What is Addiction Counseling?
facebookinstagramOnce you’ve gone through treatment for your substance use disorder, it will be important to get in control of your finances before you take the next steps to improve yourself now that you’re in recovery. Addiction can take a toll on your bank account,...
facebookinstagramDue to the overwhelming opioid epidemic that has gripped the US for more than a decade, law enforcement has seen an alarming uptick in instances of DWIs caused by opioids. In some of the more shocking cases that have made headlines, people have even...
facebookinstagramOdds are, you didn’t set out to become addicted to opioids, but it happens. According to the National Institute on Drug Abuse, in 2017, there were an estimated 1.7 million people with opioid related substance abuse problems, with 47,000 deaths...
Reducing or eliminating the stigma surrounding Suboxone® requires debunking common myths. By helping individuals understand the effectiveness of Suboxone® in treating opioid addiction and that Suboxone® also helps to reduce withdrawal symptoms, these individuals can take advantage of enhanced recovery options for long-term recovery.
Dealing with an addiction to opioids is a struggle within itself! Here are a few tips you can use to share your opioid addiction story with your family and friends.
Addiction counseling can seem like an intimidating thing to do. Admitting you need help for an addiction can be a difficult first step, but telling someone you barley know all of your deepest, darkest secrets can seem like a place you would never be able to reach. Many people struggle with this part of recovery, but addiction counselors are here to help in a non-judgmental, positive way.
Why Is There Addiction Counseling?
Not everyone has a support system to lean on when recovery gets tough. The reasons are different for each person; they do not have family or friends that live close by, their support system is involved with drugs, or they are facing shame and stigma for having an addiction.
If you do have a support system, it may still be tough to talk to your closest friends and family in fear that they may not understand what you are going through. The addiction may also come as a shock to some, and if they do not understand the science behind addiction, they may find it hard to find the right thing to say.
In its most basic meaning, counseling is defined as “a professional relationship that empowers diverse individuals, families, and groups to accomplish mental health, wellness, education, and career goals.” Like addiction, some people stigmatize counseling and say that “only weak people go” or “they must be crazy”. However, this is far from the truth, especially when it comes to addiction counseling.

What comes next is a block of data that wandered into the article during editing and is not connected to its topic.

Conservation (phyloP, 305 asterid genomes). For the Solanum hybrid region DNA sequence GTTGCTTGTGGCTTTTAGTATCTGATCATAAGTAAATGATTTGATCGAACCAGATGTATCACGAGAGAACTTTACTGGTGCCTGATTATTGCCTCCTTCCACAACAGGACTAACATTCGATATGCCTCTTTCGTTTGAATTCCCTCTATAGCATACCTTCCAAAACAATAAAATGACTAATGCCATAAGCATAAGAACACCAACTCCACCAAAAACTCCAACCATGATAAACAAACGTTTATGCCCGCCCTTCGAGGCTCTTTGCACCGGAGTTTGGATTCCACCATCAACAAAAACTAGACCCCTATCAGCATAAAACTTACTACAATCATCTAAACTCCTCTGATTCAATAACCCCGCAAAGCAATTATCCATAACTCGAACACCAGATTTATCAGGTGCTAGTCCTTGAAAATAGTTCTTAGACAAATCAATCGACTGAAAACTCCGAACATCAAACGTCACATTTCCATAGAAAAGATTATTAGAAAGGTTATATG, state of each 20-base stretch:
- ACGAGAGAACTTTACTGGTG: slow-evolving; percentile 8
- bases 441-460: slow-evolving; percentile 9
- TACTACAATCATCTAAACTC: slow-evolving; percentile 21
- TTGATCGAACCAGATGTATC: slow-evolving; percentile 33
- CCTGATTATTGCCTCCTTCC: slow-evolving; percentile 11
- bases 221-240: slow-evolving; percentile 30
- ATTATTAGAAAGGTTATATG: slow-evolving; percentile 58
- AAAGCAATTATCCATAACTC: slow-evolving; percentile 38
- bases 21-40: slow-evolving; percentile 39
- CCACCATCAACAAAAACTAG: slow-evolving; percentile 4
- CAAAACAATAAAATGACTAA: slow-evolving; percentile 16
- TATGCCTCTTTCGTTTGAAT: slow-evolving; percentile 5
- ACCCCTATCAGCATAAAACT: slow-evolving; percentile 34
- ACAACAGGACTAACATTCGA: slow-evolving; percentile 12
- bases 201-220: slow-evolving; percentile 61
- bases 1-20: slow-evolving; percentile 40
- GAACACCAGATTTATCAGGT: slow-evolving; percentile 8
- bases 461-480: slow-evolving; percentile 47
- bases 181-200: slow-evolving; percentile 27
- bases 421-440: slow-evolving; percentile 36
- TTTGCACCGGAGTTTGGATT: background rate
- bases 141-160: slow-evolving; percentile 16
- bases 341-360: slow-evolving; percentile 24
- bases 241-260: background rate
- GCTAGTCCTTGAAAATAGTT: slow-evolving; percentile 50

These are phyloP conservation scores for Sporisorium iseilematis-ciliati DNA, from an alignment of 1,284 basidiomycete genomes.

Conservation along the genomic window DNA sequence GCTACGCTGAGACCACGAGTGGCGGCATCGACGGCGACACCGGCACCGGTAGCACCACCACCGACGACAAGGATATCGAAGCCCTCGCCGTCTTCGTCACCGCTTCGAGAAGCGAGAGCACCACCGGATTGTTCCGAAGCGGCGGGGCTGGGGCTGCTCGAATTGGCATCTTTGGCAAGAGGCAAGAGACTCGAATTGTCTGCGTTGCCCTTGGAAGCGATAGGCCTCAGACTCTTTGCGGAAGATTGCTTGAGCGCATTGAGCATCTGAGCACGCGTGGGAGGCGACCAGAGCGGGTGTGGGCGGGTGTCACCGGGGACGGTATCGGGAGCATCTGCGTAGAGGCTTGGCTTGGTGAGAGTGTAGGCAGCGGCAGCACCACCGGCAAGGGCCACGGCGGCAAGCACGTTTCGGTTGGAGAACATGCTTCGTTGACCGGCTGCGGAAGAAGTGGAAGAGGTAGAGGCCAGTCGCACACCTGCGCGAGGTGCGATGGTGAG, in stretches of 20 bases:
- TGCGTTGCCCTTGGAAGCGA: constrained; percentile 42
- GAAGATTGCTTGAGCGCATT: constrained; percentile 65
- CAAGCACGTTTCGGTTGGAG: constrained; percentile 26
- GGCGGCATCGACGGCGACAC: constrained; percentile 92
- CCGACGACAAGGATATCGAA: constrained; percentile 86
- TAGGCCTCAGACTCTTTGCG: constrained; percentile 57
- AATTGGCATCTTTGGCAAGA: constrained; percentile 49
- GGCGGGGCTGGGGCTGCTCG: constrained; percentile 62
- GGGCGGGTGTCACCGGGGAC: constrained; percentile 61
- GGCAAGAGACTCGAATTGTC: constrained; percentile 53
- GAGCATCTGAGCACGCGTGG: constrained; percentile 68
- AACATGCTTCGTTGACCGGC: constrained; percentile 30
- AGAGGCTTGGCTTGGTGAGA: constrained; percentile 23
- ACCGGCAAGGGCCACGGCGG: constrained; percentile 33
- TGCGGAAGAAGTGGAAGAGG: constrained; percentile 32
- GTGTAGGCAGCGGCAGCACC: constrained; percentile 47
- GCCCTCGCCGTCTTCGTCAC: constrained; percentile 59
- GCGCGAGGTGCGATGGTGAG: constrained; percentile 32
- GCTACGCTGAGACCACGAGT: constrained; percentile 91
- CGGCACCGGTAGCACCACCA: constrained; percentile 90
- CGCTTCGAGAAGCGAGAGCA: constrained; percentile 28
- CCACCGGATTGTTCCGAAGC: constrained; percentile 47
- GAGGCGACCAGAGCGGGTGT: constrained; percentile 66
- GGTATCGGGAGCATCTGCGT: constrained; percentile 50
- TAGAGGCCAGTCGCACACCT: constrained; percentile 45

In the midst of this opioid epidemic and rise in mental health illnesses, we need to do less hiding and more talking. It can be easy to feel alone and ashamed of who you have become, but you deserve to be heard and helped. Talking about your feelings when you are happy, sad, angry, anxious, excited helps you cope with things life throws your way and helps you connect with others that may be going through the same thing.
Going to counseling doesn’t mean you are weak; it means you are brave and ready to face your problems head on. It may be weird at first to talk to a “stranger” about yourself, but you will be surprised at what you learn about yourself and how much you grow the more you talk.
Who Am I Talking to in Addiction Counseling?
There are two popular types of addiction counseling: individual and group. Depending on the program you are in, you may have the option to do one or both.
Like any other medical service, counseling is private and your information is protected by HIPAA laws. You will speak with a trained professional who is experienced with addiction and will be a part of your support system. They may ask about your drug use history, your personal life, your goals, and your struggles.
The purpose of counseling is to not point out your flaws and make you feel worse, but to identify what led you down this path and how to avoid those triggers in the future. If you feel alone in your recovery, or need to grow your support group, consider seeing an addiction counselor to help you succeed!